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Wood Mackenzie: Upstream FIDs to increase in 2024, with focus on deepwater resources

Up to thirty upstream projects larger than 50 million BOE could reach FID in 2024, an increase from 22 in 2023, according to a new report from Wood Mackenzie.

The report, (“Class of 2024: benchmarking this year’s upstream FIDs”), states that project activity will increase this year, with a total of $125 billion in investment and the potential for 14 BOE up for sanction.

“With many projects delayed or postponed, we expect operators to commit to more projects in 2024 than last year,” said Ross McGavin, principal analyst at Wood Mackenzie. “National Oil Companies (NOCs) in the Middle East will control the most projects, but the Majors will be busy as well, particularly as they prioritize advantaged deepwater resources.”

According to Wood Mackenzie’s Lens Upstream, as the number of projects rises in 2024, project breakevens are projected to fall, with an associated bounce back in returns (IRRs) which dipped in 2023. The class of 2024 projects requires an average of $47/bbl to generate a 15% IRR, slightly below the class of 2023’s $49/bbl. The weighted average IRR for the class of 2024 is 23%, helped by a higher liquids weighting of 57% in 2024, compared to 2023’s 46% and the five-year average of 51%.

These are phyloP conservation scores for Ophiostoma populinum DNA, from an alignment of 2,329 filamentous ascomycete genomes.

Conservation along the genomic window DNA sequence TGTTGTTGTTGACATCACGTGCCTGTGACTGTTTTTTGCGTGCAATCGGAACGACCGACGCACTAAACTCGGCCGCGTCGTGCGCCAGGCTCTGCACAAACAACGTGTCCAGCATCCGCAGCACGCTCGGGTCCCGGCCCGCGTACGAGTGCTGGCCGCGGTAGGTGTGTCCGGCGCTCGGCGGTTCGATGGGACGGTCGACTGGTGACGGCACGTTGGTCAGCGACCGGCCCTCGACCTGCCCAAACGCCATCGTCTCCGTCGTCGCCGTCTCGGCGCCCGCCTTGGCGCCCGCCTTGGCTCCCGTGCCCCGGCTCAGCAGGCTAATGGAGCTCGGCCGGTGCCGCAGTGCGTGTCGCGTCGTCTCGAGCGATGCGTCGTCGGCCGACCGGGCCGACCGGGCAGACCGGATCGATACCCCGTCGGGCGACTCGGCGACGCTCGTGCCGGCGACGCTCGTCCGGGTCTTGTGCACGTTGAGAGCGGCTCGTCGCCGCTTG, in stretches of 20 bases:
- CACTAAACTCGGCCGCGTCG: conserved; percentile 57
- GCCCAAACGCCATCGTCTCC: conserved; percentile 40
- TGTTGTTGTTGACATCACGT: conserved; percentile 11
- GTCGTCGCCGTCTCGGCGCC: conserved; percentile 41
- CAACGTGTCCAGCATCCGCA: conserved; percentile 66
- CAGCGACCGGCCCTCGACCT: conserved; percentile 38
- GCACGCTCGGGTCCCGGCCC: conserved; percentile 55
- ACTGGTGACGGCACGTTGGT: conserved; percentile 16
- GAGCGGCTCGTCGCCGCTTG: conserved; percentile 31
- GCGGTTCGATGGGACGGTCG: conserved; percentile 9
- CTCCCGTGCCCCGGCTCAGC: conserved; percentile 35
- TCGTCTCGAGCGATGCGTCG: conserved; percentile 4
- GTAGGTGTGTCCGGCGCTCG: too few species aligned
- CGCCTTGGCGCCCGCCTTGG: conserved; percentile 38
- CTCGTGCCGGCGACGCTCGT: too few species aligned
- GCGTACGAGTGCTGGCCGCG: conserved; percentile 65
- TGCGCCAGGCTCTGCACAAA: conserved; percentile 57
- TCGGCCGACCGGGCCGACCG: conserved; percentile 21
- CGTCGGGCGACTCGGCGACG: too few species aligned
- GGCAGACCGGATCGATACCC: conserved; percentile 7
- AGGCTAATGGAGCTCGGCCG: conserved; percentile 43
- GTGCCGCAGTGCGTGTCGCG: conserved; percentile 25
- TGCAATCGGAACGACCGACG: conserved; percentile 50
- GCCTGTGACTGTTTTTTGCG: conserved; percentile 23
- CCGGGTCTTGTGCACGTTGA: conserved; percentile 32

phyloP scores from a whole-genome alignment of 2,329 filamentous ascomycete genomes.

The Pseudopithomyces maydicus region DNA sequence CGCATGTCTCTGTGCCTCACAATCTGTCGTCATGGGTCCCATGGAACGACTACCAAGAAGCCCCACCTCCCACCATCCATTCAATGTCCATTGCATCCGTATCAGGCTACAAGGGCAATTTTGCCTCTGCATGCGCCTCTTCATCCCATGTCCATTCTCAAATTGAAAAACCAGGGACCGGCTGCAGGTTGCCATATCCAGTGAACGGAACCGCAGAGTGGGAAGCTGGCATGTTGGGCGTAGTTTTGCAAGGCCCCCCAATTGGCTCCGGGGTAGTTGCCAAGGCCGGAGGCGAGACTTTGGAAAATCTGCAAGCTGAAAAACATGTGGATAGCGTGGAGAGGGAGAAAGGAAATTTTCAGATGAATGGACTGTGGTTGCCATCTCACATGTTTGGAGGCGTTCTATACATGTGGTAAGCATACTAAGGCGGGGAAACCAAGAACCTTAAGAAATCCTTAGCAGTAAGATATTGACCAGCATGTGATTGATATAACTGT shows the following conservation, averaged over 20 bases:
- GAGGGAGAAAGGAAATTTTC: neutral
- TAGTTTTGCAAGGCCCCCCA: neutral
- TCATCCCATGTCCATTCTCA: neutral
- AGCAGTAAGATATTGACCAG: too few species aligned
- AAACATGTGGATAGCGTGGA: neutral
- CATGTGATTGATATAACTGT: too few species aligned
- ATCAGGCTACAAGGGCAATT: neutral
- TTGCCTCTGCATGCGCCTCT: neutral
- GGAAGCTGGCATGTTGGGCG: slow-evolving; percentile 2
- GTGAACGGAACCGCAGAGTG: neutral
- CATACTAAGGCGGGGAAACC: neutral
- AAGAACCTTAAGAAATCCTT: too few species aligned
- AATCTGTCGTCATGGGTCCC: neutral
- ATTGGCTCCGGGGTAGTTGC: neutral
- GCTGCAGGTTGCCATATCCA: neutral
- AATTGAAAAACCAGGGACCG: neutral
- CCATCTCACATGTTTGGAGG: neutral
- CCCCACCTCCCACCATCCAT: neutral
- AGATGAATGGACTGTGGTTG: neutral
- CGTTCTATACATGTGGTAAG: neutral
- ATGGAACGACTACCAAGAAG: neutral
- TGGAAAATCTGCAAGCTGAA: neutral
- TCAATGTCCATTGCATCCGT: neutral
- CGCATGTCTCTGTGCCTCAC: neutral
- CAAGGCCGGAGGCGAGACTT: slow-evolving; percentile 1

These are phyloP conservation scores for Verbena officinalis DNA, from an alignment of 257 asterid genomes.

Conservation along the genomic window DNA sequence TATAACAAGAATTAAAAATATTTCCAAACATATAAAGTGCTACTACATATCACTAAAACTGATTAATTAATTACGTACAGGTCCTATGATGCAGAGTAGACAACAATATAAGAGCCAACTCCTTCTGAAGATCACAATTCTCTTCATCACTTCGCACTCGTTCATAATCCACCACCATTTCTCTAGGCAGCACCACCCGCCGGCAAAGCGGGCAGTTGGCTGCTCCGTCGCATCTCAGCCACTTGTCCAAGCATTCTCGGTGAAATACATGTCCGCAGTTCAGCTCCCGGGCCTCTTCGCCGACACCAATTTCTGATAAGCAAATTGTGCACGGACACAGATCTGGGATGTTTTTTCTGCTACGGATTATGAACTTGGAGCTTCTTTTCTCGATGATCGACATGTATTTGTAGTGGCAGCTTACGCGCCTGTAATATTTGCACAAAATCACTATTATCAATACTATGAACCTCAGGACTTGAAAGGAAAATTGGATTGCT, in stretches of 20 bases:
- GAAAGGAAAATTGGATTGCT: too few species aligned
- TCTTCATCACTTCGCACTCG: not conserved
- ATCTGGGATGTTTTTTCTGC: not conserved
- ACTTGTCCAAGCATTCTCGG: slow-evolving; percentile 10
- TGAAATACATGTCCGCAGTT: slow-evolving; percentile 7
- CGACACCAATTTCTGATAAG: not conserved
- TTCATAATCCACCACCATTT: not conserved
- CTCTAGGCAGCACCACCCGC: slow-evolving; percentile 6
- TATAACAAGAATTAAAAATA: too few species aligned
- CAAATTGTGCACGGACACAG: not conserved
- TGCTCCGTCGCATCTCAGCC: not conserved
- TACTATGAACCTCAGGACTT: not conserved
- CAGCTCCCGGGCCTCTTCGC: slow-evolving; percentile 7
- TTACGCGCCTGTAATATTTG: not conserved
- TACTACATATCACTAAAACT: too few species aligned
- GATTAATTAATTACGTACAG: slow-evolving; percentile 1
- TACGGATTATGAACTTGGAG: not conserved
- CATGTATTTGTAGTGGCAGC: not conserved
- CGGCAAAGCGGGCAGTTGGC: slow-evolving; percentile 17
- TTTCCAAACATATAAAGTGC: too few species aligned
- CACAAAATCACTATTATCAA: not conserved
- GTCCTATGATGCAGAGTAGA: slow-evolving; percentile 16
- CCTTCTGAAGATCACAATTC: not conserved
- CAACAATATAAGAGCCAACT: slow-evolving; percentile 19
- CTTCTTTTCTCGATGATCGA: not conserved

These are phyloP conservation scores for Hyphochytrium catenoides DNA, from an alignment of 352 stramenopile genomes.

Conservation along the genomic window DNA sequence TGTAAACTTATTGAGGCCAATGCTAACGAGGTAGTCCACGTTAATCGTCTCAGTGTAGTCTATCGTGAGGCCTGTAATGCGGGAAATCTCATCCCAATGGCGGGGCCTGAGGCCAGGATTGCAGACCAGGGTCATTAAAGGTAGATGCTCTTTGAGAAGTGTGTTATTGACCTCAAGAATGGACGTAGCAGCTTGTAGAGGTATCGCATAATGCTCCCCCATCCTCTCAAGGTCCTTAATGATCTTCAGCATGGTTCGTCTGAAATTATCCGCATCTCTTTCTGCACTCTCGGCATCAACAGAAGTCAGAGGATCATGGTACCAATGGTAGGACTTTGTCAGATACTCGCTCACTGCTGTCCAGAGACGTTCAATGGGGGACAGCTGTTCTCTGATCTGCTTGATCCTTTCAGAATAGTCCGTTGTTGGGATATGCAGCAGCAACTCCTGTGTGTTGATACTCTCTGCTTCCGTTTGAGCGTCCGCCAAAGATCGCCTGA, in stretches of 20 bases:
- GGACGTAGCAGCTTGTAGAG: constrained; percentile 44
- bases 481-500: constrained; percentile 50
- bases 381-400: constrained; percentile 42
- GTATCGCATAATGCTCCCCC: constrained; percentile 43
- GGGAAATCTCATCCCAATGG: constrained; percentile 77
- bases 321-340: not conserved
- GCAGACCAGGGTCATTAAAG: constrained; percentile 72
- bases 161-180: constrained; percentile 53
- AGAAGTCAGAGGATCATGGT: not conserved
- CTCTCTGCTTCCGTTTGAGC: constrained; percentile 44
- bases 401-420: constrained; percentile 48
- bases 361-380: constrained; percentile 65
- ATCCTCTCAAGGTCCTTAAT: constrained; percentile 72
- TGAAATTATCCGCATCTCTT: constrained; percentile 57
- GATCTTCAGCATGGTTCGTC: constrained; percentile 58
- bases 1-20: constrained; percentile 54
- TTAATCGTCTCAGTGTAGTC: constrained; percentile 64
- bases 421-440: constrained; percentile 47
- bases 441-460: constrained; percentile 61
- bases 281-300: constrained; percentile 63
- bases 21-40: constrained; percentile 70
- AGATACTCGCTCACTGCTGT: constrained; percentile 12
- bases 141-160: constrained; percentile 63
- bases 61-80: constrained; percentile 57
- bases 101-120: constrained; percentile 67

“The higher liquids weighting and higher long-term price assumptions will improve IRRs for this year’s projects,” added Mr McGavin. “Most payback periods are less than eight years from FID, as operators focus on rapid execution, lower unproductive capital and higher returns.”

Emissions intensity below global onstream average

With a significant emphasis on deepwater projects and advantaged barrels, the average emissions intensity for the FID class of 2024 is 13.6 kgCO2e/BOE, well below the global upstream average of 21 kgCO2e/BOE (including liquefaction emissions), according to Wood Mackenzie’s emissions benchmarking tool.

“New projects are a lever to meet emission reduction goals, especially those focused on deepwater projects that continue to deliver on low emissions intensity and economic returns,” said Mr McGavin.

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